Wrestle With God (Tuesday)

Today's devotional comes from "Falling Into Goodness," a book of Lenten reflections by Chuck DeGroat. You can purchase the entire book on Amazon in paperback or for Kindle.

Fifth Tuesday in Lent

When he opened the fifth seal, I saw under the altar the souls of those who had been slaughtered for the word of God and for the testimony they had given; they cried out with a loud voice, “Sovereign Lord, holy and true, how long will it be before you judge and avenge our blood on the inhabitants of the earth?” Revelation 6:9-10

How long, oh Lord? This is an ancient cry. It’s a cry of Psalmists and wisdom writers and prophets. But in a surprising New Testament twist, the cry of lament is found on the lips of those martyrs who’ve already gone to be with the Lord.

Lament in heaven? I’ve heard a bunch of funeral sermons, but I’ve never heard one emphasizing the sadness of those who’ve gone to be with Christ. What can this mean?

What it means is this: How long? is a cry for us all. It’s a cry for those at the bottom of the pit and those at the loftiest heights. It’s a cry for the poor and for the rich. It’s a cry for the abuse victim and for the ecstastic new mother.

You see, these are wrestling words. These are words for a world in which injustice still lingers, where racism dehumanizes, where pornography toxifies. They are words for a world in which Christians are still martyred, innocent children are aborted, and women are paid less than men. There is always an opportunity to cry out How long?

We live in a world longing for shalom, groaning for redemption (Rom. 8). Things are not the way they’re supposed to be. Some of us ignore this. Others cope with cynicism or with denial or with distraction. But Lent invites us to pay attention, not merely to our ordinary problems – credit card debt or the need for weight loss – but to the more complex and messy ones. Lent invites us to wrestle on behalf of anyone, anywhere, who needs the justice and mercy of Christ.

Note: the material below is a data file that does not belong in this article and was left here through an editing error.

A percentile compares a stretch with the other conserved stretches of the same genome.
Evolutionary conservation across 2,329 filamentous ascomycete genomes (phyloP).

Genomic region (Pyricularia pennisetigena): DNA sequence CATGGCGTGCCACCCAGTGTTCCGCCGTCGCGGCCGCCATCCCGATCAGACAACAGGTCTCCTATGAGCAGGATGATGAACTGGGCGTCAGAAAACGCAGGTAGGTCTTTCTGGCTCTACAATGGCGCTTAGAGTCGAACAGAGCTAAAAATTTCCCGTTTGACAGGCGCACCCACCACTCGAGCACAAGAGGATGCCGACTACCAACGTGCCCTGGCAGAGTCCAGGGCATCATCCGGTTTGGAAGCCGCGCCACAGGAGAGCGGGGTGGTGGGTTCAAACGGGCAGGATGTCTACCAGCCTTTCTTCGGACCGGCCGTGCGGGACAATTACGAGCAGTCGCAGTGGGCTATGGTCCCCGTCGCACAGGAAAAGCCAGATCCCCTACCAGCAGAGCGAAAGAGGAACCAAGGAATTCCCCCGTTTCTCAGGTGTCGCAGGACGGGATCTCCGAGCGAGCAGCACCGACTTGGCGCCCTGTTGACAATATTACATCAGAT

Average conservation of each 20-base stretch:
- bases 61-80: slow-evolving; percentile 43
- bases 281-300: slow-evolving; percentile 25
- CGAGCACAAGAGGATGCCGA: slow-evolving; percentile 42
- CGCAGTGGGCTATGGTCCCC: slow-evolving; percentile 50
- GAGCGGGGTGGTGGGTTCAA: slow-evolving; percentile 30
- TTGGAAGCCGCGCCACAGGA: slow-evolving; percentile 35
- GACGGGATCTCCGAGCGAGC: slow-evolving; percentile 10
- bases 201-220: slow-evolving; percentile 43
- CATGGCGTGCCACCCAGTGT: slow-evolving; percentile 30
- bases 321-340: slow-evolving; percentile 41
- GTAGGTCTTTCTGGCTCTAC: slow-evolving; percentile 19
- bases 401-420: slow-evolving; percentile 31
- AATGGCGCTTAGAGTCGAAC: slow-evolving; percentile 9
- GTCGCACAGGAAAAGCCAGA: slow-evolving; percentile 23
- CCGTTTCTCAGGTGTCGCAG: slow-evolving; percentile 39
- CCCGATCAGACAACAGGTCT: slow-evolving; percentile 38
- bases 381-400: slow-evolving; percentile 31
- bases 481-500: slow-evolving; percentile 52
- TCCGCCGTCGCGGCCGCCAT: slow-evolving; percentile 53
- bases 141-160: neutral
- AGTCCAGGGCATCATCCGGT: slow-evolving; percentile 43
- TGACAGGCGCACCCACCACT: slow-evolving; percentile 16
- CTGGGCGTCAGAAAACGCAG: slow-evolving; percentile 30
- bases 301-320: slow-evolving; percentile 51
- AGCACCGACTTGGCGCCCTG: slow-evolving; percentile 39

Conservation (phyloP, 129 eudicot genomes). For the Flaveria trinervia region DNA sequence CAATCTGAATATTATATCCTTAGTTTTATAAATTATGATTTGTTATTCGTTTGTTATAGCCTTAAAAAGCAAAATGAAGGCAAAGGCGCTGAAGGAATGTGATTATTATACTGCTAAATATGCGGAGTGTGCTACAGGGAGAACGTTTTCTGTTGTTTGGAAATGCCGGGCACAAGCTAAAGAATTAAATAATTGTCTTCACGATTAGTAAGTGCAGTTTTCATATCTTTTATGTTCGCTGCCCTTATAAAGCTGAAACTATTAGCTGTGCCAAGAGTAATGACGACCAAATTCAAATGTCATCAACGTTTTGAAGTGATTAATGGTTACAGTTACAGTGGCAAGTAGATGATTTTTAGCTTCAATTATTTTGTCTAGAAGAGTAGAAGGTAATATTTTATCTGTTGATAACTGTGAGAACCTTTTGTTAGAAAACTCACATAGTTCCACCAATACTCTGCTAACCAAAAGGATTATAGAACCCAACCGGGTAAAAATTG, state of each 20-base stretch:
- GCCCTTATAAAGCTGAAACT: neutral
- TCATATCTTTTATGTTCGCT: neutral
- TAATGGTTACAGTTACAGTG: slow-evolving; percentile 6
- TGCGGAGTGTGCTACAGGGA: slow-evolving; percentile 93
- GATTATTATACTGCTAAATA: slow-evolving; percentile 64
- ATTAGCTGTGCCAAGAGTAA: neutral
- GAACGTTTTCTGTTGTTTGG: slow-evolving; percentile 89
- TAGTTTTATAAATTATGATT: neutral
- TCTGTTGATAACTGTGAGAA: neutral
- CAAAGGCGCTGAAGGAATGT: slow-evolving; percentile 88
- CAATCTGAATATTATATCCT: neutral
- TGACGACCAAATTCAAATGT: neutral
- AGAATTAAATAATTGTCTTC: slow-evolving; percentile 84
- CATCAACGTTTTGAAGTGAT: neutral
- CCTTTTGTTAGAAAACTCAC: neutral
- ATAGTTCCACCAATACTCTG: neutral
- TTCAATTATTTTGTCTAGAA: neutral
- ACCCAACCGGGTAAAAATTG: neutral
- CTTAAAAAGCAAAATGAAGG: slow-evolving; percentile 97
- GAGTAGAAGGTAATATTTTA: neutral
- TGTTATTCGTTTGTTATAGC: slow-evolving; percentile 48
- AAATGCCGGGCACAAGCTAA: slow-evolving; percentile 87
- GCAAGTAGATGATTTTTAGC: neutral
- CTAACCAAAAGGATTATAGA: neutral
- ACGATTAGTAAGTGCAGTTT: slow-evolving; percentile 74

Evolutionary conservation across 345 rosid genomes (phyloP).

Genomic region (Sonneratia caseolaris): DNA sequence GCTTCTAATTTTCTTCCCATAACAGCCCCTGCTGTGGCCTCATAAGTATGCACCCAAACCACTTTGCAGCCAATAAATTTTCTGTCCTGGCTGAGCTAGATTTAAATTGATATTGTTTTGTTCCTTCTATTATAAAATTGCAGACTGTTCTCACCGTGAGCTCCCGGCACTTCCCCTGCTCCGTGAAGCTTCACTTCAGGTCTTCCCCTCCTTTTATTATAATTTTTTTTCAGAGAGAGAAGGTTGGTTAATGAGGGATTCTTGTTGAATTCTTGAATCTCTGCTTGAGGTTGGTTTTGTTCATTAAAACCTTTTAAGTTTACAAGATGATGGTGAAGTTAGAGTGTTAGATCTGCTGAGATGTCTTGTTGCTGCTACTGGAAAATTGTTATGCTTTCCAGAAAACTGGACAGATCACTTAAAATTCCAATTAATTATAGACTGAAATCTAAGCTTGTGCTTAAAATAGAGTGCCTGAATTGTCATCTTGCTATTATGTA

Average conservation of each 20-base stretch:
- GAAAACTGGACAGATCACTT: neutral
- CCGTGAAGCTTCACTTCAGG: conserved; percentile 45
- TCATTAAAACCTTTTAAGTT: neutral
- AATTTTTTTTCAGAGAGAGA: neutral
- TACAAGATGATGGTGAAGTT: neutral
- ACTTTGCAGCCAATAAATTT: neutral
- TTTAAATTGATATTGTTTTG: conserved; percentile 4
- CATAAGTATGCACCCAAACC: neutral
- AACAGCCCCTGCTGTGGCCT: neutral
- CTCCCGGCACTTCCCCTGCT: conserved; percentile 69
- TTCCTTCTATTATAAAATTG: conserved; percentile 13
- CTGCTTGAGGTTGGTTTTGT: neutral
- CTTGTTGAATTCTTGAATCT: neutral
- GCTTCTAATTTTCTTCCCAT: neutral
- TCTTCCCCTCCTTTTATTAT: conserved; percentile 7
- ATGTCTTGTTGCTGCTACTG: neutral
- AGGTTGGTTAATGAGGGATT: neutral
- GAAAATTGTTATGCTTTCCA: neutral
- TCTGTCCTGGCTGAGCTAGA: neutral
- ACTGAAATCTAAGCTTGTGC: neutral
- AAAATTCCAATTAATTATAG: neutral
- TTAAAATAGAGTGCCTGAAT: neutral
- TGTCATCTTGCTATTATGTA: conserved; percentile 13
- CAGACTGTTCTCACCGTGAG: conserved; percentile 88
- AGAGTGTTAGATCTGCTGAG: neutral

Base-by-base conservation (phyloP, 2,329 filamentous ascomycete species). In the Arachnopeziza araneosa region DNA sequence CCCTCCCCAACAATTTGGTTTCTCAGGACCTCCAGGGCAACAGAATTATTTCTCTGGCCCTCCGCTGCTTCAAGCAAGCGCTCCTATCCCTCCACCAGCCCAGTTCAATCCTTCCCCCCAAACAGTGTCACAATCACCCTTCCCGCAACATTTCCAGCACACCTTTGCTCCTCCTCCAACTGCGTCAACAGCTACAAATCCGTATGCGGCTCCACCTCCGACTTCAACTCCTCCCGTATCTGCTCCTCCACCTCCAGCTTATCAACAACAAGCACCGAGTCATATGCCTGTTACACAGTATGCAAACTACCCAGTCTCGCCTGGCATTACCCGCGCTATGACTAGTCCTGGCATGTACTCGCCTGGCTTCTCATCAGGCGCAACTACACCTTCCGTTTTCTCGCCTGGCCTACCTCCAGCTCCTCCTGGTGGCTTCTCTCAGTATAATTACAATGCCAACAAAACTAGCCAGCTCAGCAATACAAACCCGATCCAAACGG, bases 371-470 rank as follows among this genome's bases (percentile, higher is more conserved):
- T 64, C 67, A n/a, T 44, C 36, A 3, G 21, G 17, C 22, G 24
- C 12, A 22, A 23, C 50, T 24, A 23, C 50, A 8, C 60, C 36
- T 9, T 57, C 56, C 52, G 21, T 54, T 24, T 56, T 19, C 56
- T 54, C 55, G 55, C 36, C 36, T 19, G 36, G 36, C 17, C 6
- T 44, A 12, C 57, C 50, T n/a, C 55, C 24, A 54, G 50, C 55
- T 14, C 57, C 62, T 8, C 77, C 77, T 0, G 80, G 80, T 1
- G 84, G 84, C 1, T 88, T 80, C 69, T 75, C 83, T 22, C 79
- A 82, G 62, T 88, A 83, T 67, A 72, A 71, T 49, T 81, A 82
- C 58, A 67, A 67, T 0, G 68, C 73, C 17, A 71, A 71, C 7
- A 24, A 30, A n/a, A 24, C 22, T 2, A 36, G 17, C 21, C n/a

A pastor was once over-heard saying, “Lent is kind of like a God-sanctioned self-improvement project.” When I heard this, I cringed. No, Lent isn’t about a bit of cleaning up and repair work but about personal and cosmic transformation. As we’re changed, our cries become the cries of the world. We join our voices with the heavenly voices who see a world not yet set right.

The agenda of my old selves is always (false) self-centered. My true self in Christ, however, joins in union with the One who came near to love to join and even weep with those who long for mercy and justice. Prayer, then, can become a wrestling on behalf of the Palestinian Christian denied human rights, the pastor’s wife being emotionally abused by her narcissistic husband, and the teenage girl raped by her boyfriend now wondering how to end her pregnancy.      

To become participants in this cosmic wrestling match requires us to do some Lenten soul-work, however. We’ve got to attend to patterns of denial, avoidance, and distraction. We’ve got to name the false realities we live into that mask the real. We’ve got to open ourselves to the groaning of the entire creation, not just our own.

But, this isn’t an invitation to a depressing life! As our hearts become more expansive, joy grows within us. We see through the pain into the profound goodness of others made in the image of God. We join with Jesus, who makes his home in me and you and every broken imager-bearer.

So, join your voice to the saints who’ve already gone before us. How long? is a prayer for all of us.



Justice-and-Mercy seeking God, you hear the groans of your creation and your children. I want to join my ‘How Long?’ to theirs. I long to wrestle on behalf of others. Stir in me a heart for those who need this cry. Amen